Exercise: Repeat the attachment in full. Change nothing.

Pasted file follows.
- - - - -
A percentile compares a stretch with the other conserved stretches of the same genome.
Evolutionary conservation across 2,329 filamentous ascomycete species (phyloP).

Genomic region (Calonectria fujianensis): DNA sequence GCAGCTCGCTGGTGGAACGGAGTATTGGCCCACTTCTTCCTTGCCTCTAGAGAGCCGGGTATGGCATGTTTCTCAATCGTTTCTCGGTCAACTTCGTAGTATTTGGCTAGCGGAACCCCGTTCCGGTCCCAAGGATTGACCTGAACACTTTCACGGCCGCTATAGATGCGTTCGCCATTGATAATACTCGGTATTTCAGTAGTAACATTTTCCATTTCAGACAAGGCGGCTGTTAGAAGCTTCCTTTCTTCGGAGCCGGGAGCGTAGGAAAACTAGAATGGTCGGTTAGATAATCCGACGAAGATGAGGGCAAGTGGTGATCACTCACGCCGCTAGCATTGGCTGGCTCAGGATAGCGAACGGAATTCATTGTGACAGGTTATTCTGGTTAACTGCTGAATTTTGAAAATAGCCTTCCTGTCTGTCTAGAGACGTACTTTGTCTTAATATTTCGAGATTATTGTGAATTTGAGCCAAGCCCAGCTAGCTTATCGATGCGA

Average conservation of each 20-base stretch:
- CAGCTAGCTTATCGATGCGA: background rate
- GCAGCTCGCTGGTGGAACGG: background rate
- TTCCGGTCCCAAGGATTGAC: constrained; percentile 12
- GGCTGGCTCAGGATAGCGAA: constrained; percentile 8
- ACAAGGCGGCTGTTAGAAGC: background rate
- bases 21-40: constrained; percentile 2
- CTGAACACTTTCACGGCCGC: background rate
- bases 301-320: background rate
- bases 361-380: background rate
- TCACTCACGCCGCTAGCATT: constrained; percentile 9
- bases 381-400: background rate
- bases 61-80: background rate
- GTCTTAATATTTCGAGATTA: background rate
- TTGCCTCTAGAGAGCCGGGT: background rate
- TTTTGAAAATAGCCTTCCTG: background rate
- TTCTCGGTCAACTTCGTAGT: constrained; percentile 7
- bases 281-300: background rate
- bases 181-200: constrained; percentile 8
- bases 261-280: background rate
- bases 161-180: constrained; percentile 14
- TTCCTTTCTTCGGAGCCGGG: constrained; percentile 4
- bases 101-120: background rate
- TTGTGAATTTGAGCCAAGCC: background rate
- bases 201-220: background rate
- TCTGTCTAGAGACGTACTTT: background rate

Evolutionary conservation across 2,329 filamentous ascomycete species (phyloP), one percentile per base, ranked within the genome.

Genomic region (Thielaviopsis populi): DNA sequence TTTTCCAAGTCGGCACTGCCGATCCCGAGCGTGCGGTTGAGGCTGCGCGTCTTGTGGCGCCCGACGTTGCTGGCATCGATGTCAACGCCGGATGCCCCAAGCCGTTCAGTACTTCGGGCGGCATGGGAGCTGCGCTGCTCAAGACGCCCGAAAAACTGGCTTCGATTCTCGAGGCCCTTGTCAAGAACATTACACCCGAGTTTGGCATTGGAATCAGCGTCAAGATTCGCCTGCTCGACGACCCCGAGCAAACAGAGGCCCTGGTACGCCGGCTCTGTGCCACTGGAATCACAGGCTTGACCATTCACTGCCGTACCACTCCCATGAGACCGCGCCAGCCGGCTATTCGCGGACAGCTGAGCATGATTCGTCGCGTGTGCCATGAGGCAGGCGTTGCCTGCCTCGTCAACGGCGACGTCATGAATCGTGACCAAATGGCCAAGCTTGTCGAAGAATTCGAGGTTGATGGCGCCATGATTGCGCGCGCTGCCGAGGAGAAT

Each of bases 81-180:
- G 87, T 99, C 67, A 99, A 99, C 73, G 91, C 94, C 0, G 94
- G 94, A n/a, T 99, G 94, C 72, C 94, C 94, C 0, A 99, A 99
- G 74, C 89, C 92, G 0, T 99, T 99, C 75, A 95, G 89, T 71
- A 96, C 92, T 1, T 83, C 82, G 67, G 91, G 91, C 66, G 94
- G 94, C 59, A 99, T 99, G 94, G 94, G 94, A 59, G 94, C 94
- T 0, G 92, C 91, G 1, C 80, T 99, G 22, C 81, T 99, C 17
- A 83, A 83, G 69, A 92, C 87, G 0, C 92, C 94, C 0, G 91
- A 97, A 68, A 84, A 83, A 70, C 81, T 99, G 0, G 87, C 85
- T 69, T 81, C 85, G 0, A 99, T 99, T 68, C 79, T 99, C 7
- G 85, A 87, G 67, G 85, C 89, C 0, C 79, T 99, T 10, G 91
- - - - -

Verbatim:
A percentile compares a stretch with the other conserved stretches of the same genome.
Evolutionary conservation across 2,329 filamentous ascomycete species (phyloP).

Genomic region (Calonectria fujianensis): DNA sequence GCAGCTCGCTGGTGGAACGGAGTATTGGCCCACTTCTTCCTTGCCTCTAGAGAGCCGGGTATGGCATGTTTCTCAATCGTTTCTCGGTCAACTTCGTAGTATTTGGCTAGCGGAACCCCGTTCCGGTCCCAAGGATTGACCTGAACACTTTCACGGCCGCTATAGATGCGTTCGCCATTGATAATACTCGGTATTTCAGTAGTAACATTTTCCATTTCAGACAAGGCGGCTGTTAGAAGCTTCCTTTCTTCGGAGCCGGGAGCGTAGGAAAACTAGAATGGTCGGTTAGATAATCCGACGAAGATGAGGGCAAGTGGTGATCACTCACGCCGCTAGCATTGGCTGGCTCAGGATAGCGAACGGAATTCATTGTGACAGGTTATTCTGGTTAACTGCTGAATTTTGAAAATAGCCTTCCTGTCTGTCTAGAGACGTACTTTGTCTTAATATTTCGAGATTATTGTGAATTTGAGCCAAGCCCAGCTAGCTTATCGATGCGA

Average conservation of each 20-base stretch:
- CAGCTAGCTTATCGATGCGA: background rate
- GCAGCTCGCTGGTGGAACGG: background rate
- TTCCGGTCCCAAGGATTGAC: constrained; percentile 12
- GGCTGGCTCAGGATAGCGAA: constrained; percentile 8
- ACAAGGCGGCTGTTAGAAGC: background rate
- bases 21-40: constrained; percentile 2
- CTGAACACTTTCACGGCCGC: background rate
- bases 301-320: background rate
- bases 361-380: background rate
- TCACTCACGCCGCTAGCATT: constrained; percentile 9
- bases 381-400: background rate
- bases 61-80: background rate
- GTCTTAATATTTCGAGATTA: background rate
- TTGCCTCTAGAGAGCCGGGT: background rate
- TTTTGAAAATAGCCTTCCTG: background rate
- TTCTCGGTCAACTTCGTAGT: constrained; percentile 7
- bases 281-300: background rate
- bases 181-200: constrained; percentile 8
- bases 261-280: background rate
- bases 161-180: constrained; percentile 14
- TTCCTTTCTTCGGAGCCGGG: constrained; percentile 4
- bases 101-120: background rate
- TTGTGAATTTGAGCCAAGCC: background rate
- bases 201-220: background rate
- TCTGTCTAGAGACGTACTTT: background rate

Evolutionary conservation across 2,329 filamentous ascomycete species (phyloP), one percentile per base, ranked within the genome.

Genomic region (Thielaviopsis populi): DNA sequence TTTTCCAAGTCGGCACTGCCGATCCCGAGCGTGCGGTTGAGGCTGCGCGTCTTGTGGCGCCCGACGTTGCTGGCATCGATGTCAACGCCGGATGCCCCAAGCCGTTCAGTACTTCGGGCGGCATGGGAGCTGCGCTGCTCAAGACGCCCGAAAAACTGGCTTCGATTCTCGAGGCCCTTGTCAAGAACATTACACCCGAGTTTGGCATTGGAATCAGCGTCAAGATTCGCCTGCTCGACGACCCCGAGCAAACAGAGGCCCTGGTACGCCGGCTCTGTGCCACTGGAATCACAGGCTTGACCATTCACTGCCGTACCACTCCCATGAGACCGCGCCAGCCGGCTATTCGCGGACAGCTGAGCATGATTCGTCGCGTGTGCCATGAGGCAGGCGTTGCCTGCCTCGTCAACGGCGACGTCATGAATCGTGACCAAATGGCCAAGCTTGTCGAAGAATTCGAGGTTGATGGCGCCATGATTGCGCGCGCTGCCGAGGAGAAT

Each of bases 81-180:
- G 87, T 99, C 67, A 99, A 99, C 73, G 91, C 94, C 0, G 94
- G 94, A n/a, T 99, G 94, C 72, C 94, C 94, C 0, A 99, A 99
- G 74, C 89, C 92, G 0, T 99, T 99, C 75, A 95, G 89, T 71
- A 96, C 92, T 1, T 83, C 82, G 67, G 91, G 91, C 66, G 94
- G 94, C 59, A 99, T 99, G 94, G 94, G 94, A 59, G 94, C 94
- T 0, G 92, C 91, G 1, C 80, T 99, G 22, C 81, T 99, C 17
- A 83, A 83, G 69, A 92, C 87, G 0, C 92, C 94, C 0, G 91
- A 97, A 68, A 84, A 83, A 70, C 81, T 99, G 0, G 87, C 85
- T 69, T 81, C 85, G 0, A 99, T 99, T 68, C 79, T 99, C 7
- G 85, A 87, G 67, G 85, C 89, C 0, C 79, T 99, T 10, G 91